Rodgers Praises RMS Lock-Down Response

               The Rochester School Committee met at the Town Hall on Thursday night for their monthly meeting.  Superintendent Doug White began the meeting with his report.  He highlighted newly released information from the state regarding MCAS. According to the new numbers, the entire Old Rochester district has consistently scored above the state averages in reading, math, and science.  A special presentation detailing the MCAS was scheduled but due to the lack of a digital projector, was postponed until November’s meeting.

                  Then Director of Curriculum and Instruction, Elise Frangos, briefed the committee on her report, which focused on the success of the September 26 professional development afternoon.  Each school in the district hosted a different workshop to improve the performance and abilities of teachers.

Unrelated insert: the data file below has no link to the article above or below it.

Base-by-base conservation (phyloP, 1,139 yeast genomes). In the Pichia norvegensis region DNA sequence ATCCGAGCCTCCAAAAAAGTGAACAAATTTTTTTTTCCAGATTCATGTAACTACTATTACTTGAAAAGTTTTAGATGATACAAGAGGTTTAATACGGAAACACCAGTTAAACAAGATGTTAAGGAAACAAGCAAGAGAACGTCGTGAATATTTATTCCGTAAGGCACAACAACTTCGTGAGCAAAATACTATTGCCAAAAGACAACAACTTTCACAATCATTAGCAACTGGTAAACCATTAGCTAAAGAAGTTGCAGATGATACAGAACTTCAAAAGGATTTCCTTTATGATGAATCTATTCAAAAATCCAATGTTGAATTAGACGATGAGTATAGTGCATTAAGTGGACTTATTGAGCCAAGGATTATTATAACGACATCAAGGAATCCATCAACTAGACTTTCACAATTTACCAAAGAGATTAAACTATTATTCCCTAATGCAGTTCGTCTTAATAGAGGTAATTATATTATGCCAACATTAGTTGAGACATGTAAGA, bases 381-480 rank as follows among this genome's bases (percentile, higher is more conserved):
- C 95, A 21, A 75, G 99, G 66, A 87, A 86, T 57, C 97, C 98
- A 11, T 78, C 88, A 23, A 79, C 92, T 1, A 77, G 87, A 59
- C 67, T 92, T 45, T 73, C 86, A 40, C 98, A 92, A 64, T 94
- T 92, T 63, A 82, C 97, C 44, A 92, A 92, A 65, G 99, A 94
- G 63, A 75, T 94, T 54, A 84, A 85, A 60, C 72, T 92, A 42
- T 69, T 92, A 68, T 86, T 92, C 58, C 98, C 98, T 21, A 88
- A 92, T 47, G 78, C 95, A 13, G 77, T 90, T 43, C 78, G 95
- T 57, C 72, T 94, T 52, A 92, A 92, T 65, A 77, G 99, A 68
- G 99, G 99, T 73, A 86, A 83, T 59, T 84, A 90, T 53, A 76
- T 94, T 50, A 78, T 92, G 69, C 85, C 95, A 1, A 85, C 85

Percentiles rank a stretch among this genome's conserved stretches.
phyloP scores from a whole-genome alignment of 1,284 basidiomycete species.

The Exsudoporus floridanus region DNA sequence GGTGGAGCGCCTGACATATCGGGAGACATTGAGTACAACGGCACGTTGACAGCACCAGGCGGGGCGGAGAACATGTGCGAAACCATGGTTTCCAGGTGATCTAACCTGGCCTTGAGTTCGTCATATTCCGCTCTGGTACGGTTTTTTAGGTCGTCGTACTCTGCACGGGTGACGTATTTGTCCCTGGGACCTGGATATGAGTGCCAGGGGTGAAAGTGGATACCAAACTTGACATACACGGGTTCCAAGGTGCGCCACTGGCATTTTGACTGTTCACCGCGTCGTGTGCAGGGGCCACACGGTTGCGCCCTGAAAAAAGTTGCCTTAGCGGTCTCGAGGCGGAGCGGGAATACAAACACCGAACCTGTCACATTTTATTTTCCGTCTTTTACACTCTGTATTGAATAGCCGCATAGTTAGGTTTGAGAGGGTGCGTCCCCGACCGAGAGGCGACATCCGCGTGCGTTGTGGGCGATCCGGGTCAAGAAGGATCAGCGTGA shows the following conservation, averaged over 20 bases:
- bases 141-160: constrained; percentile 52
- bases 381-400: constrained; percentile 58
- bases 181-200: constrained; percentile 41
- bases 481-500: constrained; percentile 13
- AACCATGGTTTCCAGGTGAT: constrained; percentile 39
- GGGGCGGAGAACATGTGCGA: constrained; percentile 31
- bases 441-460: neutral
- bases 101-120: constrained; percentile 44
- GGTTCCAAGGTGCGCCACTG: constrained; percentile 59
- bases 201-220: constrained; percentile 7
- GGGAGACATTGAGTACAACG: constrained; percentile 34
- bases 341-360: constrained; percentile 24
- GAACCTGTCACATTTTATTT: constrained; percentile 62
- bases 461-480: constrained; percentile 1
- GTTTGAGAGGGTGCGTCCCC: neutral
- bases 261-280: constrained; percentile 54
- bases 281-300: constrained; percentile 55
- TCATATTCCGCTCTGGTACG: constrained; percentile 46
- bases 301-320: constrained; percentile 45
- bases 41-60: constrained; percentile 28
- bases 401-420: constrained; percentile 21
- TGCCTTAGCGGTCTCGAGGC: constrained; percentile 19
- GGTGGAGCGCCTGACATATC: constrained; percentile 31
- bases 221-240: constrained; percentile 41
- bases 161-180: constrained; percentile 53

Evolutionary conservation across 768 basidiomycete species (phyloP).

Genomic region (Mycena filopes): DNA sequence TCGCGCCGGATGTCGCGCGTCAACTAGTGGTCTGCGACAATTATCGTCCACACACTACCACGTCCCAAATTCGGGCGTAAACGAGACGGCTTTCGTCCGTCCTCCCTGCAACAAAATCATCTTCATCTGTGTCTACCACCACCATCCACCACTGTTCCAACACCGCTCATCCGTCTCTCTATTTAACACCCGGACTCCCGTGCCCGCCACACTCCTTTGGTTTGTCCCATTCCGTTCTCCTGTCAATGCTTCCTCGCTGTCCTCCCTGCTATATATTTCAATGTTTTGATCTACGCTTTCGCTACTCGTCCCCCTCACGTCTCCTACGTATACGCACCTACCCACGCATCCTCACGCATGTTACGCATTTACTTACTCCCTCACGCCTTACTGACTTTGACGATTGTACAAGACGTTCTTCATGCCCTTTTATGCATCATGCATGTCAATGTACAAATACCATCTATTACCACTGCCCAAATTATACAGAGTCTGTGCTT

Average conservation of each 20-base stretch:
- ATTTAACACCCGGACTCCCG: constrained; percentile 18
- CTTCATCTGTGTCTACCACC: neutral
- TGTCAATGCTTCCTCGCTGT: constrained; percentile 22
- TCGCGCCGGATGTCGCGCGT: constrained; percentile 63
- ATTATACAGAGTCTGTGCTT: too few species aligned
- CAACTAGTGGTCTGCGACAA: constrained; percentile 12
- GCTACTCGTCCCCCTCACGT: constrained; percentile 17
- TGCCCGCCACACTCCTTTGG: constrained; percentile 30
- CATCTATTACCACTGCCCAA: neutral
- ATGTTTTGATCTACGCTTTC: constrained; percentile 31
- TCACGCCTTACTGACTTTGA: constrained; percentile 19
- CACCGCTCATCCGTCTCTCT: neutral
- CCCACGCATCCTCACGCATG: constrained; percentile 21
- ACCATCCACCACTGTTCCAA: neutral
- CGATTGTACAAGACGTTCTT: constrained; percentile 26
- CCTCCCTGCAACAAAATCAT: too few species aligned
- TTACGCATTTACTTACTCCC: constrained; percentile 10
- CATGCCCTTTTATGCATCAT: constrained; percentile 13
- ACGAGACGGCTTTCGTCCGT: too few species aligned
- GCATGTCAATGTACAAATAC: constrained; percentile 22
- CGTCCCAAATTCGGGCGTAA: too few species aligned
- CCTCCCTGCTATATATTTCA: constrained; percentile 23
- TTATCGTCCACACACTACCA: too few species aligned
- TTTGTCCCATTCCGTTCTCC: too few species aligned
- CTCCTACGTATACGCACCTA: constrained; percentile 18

Frangos also said that over 800 fourth through eighth grade students from the Tri-Town will be participating in a bread-baking outreach program as part of the King Arthur Flour Grand Project.

                  “As part of the program, children will be learning about the history of bread and how to bake their own bread,” Frangos said.  King Arthur Flour would donate the materials to the students and they would bake bread at home as part of the program.

                  The Committee voted in favor of proceeding with the King Arthur Flour project.